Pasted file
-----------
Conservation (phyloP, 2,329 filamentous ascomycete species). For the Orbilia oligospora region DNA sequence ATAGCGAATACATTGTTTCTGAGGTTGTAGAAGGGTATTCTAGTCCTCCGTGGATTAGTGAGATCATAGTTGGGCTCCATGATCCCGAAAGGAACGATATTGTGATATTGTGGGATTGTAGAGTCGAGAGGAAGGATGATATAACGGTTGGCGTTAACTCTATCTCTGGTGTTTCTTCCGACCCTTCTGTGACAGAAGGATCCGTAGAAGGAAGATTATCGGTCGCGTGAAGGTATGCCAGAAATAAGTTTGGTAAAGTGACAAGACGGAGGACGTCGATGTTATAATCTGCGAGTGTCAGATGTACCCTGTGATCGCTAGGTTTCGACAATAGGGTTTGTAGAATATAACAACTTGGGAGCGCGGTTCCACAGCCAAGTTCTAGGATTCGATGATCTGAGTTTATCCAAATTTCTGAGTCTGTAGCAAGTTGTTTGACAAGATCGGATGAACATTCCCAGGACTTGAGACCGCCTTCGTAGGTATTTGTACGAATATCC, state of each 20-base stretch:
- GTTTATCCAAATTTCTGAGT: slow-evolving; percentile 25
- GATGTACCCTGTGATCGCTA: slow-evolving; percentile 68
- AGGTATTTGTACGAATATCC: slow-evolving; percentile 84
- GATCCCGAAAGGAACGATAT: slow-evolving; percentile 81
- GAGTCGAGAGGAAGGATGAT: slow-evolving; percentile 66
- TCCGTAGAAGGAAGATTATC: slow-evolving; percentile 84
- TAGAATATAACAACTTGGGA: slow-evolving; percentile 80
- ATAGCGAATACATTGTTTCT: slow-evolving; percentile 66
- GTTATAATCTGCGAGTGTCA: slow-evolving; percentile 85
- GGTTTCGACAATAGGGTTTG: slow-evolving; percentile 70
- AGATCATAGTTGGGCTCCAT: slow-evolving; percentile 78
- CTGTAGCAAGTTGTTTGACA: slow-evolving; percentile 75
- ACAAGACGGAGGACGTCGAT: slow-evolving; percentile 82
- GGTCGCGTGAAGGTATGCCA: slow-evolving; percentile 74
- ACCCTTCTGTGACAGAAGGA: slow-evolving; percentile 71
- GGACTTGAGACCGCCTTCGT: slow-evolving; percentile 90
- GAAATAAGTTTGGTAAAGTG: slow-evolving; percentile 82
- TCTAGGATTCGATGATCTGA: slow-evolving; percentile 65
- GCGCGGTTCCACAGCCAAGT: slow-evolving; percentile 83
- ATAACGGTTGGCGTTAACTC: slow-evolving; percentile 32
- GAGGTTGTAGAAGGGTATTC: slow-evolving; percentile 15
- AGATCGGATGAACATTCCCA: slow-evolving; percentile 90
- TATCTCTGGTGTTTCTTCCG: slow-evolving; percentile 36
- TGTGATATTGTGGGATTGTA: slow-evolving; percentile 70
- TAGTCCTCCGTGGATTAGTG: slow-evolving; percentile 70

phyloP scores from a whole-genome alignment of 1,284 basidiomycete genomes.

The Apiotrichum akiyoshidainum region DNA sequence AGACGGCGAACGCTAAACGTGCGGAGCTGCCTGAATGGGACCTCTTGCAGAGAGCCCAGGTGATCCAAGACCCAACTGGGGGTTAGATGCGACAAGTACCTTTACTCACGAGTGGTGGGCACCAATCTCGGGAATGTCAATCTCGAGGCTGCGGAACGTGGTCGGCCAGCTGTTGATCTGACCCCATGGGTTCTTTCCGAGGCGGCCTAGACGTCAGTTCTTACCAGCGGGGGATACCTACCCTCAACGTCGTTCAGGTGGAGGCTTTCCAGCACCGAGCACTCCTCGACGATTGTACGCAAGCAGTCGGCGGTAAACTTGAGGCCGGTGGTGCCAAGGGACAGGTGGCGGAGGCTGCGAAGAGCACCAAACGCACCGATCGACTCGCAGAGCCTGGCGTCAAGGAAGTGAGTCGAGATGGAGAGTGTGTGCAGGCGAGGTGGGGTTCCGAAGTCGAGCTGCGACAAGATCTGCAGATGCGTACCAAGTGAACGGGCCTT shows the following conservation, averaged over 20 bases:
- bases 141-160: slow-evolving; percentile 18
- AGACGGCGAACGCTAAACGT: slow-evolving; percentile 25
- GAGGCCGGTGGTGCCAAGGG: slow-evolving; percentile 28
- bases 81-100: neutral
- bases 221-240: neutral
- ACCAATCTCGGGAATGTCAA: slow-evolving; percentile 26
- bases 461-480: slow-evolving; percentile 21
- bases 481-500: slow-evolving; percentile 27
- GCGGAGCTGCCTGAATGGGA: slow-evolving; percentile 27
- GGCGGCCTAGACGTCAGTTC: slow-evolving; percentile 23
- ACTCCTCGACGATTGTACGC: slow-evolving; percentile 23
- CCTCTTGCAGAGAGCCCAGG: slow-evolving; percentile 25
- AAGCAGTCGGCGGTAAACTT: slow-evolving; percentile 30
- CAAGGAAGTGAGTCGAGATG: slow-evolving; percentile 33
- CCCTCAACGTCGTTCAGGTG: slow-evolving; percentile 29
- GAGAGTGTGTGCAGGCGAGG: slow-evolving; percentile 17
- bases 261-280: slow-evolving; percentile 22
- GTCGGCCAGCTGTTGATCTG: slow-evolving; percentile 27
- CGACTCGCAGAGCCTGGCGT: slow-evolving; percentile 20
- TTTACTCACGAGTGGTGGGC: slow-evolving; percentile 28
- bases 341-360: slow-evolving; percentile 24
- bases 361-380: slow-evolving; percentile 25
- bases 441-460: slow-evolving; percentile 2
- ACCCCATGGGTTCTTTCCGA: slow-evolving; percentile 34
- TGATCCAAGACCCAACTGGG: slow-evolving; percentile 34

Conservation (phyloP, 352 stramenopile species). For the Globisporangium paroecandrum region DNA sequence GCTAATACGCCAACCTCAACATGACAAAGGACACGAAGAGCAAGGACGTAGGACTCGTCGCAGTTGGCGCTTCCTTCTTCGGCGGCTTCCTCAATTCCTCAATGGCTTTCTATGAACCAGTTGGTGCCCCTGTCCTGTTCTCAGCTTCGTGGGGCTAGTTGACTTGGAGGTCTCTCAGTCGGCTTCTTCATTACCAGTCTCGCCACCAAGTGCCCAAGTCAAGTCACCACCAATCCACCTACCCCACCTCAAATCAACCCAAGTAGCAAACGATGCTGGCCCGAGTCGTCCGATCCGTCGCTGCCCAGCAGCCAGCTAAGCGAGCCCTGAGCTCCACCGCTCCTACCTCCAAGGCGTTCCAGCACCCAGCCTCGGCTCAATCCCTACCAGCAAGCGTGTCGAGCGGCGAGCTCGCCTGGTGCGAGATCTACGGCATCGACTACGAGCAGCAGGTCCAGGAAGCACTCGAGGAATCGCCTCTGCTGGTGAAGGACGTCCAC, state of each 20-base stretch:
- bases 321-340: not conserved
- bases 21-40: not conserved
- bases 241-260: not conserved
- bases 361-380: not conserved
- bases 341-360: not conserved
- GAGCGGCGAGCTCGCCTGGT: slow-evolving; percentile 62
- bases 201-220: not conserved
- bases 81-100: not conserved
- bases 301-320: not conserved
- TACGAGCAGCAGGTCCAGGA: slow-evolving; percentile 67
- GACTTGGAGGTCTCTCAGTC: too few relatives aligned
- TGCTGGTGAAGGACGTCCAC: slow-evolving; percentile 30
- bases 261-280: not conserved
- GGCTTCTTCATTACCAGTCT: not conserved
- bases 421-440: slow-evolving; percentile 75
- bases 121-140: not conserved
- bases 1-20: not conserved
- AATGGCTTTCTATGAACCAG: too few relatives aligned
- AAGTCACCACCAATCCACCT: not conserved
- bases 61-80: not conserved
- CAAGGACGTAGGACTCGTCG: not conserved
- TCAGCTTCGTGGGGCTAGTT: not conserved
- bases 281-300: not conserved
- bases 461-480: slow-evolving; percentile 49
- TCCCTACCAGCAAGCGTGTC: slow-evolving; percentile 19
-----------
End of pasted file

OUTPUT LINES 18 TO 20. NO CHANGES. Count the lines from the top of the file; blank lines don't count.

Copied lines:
- GAAATAAGTTTGGTAAAGTG: slow-evolving; percentile 82
- TCTAGGATTCGATGATCTGA: slow-evolving; percentile 65
- GCGCGGTTCCACAGCCAAGT: slow-evolving; percentile 83